While the Audit Partnership Best grocer Aldi does not trade online, it puts up a good fight against heavyweights in the industry and stands firm in its quest to deliver quality products at low prices
Recent years have brought seismic change in the grocery market and, time after time, Aldi has been the driver of that shift – and in the last year it continued to set the pace.
While changing shopping habits powered by the advent of new technology have played a part, Aldi has been a consistent success, even though it does not trade online.
Through its consistent focus on low price and quality, the value grocer delivered another year as a market disruptor that set the pace across the food retail landscape. And, having successfully developed and adapted, it looks likely to continue to do so as wider change transforms the grocery sector.
One of the judges said: “Groceries are going to be turned upside down [as has happened elsewhere in the world]. I want to see evidence traditional grocers that are trying to do something to address this. Aldi is working hard to position itself with that future in mind.”
Right time, right place
Aldi has operated in the UK since 1990, and for years remained a niche discount brand with something of a downmarket reputation. Today it is the fifth-largest supermarket in the UK, with 825 stores and employing 34,000 people.
Shoppers first bought into the grocer in the austere months and years after the global financial crisis of 2008. But while economic conditions have changed, they have kept coming back to Aldi because it is no longer seen as a compromise or a sacrifice.
“It’s impressive the way Aldi has changed perceptions, especially with premium products,” one judge observed. “Aldi has disrupted grocery now for years on end. All these years on and it still is doing that, which is really impressive.”
To still be growing – at the fastest rate of any UK supermarket – tells the story of a retailer with a sustainable model as well as a nimble one. British shoppers have taken to the brand and the products, and seem unlikely to change their minds.
One judge said that is down to the fact Aldi has managed to keep its offer fresh and new, giving shoppers more reasons to keep coming back rather than just savings on groceries.
Aldi’s special offers have become a big appeal. Apart from anything else, the judges agreed, they have put the grocer front of mind with consumers: “Both in terms of financial performance and the fact that it is continuing to innovate, [it shows the retailer is] continuing to think about the customer and changing what it does. Aldi pleasantly surprises you with its special buys.”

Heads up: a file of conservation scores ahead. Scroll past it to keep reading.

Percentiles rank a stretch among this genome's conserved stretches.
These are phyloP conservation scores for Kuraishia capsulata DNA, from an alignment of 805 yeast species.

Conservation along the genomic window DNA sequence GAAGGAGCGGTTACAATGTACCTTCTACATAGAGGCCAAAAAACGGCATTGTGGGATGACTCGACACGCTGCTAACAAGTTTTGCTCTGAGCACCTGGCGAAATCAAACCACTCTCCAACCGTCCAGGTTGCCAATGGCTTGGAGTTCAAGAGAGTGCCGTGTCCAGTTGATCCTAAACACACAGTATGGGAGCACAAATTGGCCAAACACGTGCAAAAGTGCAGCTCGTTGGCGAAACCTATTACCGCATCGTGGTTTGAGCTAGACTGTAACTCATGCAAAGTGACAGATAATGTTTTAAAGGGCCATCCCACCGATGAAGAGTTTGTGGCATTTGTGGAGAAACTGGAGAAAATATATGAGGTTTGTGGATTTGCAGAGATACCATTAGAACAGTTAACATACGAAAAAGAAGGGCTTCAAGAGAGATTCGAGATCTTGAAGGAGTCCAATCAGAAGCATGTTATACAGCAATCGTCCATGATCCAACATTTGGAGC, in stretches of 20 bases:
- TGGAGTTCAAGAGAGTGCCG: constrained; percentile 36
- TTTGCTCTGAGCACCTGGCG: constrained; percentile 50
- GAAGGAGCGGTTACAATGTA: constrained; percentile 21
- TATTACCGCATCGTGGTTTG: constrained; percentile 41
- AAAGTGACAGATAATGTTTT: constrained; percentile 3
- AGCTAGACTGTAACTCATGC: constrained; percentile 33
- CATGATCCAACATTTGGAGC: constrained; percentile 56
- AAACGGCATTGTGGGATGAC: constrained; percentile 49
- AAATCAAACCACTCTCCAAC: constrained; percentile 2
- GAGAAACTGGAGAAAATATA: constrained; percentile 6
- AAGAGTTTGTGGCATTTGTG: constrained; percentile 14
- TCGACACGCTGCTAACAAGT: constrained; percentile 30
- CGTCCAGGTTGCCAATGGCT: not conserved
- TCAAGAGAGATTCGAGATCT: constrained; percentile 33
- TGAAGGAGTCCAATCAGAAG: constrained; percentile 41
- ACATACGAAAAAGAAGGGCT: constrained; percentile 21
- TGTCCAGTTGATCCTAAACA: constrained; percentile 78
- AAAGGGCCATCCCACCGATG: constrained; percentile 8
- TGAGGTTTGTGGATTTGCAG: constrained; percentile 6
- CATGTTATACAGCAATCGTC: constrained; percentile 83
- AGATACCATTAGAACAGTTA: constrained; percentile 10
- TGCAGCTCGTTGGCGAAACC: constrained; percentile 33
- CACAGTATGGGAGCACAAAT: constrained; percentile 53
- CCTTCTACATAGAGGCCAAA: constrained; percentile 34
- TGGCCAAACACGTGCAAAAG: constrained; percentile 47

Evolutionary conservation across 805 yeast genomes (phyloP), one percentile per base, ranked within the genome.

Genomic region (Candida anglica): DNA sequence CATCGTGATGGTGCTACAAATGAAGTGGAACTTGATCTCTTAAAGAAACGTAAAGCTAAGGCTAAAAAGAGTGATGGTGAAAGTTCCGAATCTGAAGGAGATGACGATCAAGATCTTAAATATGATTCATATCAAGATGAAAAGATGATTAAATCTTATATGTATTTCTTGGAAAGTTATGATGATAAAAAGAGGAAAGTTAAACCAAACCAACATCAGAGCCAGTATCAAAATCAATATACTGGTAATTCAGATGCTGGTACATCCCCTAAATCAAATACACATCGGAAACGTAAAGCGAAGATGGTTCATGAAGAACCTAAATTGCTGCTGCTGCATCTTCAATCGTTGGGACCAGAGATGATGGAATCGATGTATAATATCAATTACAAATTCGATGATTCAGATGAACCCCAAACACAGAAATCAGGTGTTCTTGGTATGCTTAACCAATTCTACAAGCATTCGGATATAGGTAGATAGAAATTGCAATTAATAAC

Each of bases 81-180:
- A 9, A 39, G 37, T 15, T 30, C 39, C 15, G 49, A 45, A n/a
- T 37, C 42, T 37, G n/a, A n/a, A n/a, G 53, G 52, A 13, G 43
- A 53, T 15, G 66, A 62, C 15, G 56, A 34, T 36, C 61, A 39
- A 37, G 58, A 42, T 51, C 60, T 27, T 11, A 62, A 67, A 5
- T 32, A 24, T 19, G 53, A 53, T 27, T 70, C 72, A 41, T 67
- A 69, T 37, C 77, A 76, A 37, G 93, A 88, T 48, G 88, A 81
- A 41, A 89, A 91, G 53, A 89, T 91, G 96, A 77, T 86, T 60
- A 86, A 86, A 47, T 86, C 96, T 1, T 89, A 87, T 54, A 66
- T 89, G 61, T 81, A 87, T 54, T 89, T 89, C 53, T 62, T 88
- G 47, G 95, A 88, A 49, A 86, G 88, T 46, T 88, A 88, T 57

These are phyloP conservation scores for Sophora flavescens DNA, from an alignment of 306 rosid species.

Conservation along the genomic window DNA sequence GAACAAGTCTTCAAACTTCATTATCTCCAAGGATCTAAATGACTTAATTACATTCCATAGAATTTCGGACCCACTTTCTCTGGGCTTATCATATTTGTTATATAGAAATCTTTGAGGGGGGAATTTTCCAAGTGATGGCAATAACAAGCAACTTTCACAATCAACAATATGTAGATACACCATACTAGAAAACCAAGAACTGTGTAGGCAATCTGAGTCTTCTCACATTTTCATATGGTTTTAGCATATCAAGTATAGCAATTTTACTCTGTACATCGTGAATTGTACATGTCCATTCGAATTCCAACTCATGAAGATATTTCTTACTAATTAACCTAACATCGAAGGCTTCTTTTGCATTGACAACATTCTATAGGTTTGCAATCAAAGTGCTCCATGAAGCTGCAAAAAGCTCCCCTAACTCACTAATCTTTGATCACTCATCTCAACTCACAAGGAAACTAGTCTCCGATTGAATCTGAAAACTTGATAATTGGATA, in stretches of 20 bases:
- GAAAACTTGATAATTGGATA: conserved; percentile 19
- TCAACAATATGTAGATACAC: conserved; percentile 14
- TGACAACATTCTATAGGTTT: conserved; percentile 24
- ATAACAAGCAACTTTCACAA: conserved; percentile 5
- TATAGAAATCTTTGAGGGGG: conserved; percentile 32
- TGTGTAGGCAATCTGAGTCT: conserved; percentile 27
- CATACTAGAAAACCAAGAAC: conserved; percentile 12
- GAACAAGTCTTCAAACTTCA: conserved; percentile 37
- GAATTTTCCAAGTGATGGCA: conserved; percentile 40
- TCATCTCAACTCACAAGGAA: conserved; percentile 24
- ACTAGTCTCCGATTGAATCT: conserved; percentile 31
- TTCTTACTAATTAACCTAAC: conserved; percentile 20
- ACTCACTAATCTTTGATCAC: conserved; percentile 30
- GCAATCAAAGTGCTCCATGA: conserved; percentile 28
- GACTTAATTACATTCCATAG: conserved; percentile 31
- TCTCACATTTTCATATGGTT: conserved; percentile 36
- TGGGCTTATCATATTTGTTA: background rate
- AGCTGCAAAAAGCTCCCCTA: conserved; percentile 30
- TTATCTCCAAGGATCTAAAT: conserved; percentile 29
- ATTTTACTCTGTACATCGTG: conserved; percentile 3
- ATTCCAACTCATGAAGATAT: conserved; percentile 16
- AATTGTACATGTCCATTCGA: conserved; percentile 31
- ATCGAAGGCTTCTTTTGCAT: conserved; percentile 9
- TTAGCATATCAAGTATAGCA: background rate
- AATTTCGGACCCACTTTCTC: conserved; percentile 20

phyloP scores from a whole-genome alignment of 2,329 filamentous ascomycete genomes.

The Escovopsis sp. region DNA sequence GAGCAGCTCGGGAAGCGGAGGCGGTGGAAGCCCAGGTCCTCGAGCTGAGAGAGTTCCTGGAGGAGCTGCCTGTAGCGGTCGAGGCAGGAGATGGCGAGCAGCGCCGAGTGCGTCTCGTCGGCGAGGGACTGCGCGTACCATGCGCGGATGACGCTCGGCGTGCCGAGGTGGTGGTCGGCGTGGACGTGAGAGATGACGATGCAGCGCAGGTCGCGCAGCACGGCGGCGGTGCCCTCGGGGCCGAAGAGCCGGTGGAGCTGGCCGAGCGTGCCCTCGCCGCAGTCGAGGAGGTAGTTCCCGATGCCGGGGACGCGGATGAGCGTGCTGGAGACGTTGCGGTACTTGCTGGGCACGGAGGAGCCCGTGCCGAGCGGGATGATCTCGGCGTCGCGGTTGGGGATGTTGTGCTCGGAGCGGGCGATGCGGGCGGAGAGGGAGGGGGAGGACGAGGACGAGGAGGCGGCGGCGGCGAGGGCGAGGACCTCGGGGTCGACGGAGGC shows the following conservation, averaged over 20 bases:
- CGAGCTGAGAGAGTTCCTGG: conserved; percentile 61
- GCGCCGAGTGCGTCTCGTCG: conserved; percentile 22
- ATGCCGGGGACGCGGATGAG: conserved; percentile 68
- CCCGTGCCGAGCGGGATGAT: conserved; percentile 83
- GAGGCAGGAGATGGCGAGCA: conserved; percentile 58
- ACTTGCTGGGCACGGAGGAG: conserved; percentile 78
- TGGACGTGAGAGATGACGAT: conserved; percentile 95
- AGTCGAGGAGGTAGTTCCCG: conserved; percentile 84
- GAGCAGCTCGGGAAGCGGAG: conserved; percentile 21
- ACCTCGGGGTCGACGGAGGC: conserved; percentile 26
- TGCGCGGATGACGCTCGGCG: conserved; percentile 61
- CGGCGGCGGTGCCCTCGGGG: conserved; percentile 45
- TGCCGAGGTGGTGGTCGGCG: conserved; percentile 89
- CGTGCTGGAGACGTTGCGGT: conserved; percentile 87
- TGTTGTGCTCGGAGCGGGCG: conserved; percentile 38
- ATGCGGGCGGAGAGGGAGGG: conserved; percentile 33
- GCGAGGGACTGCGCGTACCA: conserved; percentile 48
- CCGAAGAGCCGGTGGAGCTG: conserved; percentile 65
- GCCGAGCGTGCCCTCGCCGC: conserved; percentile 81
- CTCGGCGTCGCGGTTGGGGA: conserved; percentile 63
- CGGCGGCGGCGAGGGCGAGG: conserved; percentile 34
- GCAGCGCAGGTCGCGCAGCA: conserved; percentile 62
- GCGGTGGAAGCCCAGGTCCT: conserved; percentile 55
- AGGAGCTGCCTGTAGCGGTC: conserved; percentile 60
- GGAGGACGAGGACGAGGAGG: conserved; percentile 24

Aldi’s long-term plan is to have 1,200 stores in the UK by 2025, and it is opening 65 in 2019. By then, Amazon may have made progress in its plans to build a food presence including physical stores, with a minimum of shop staff; ecommerce and warehousing technology will be even more advanced.
Making model plans
In that future, grocers with the most agile models, the most convenient offering and the sharpest margin management will thrive.
“Aldi has a very clever model given what is coming round the track,” one of the judges said. “The grocer is right there, near its consumers and it is in the space that it needs to be in.”
It has drawn customers from its rivals and across all income groups, exerting a universal shopper appeal. In a year during which it achieved record sales, reflecting how it maximises its strengths, Aldi was the stand-out winner in the grocery category and looks well positioned for further growth to come.
Audit Partnership recovers millions each year to global organisations of all sizes and sectors.
Providing a fresh alternative to the current offering in the profit recovery industry, with the partnership approach it shares audit findings, working with clients to minimise future losses.
Its dedicated and experienced team utilises progressive and dynamic financial service solutions and industry-leading technology to achieve maximum success on every project.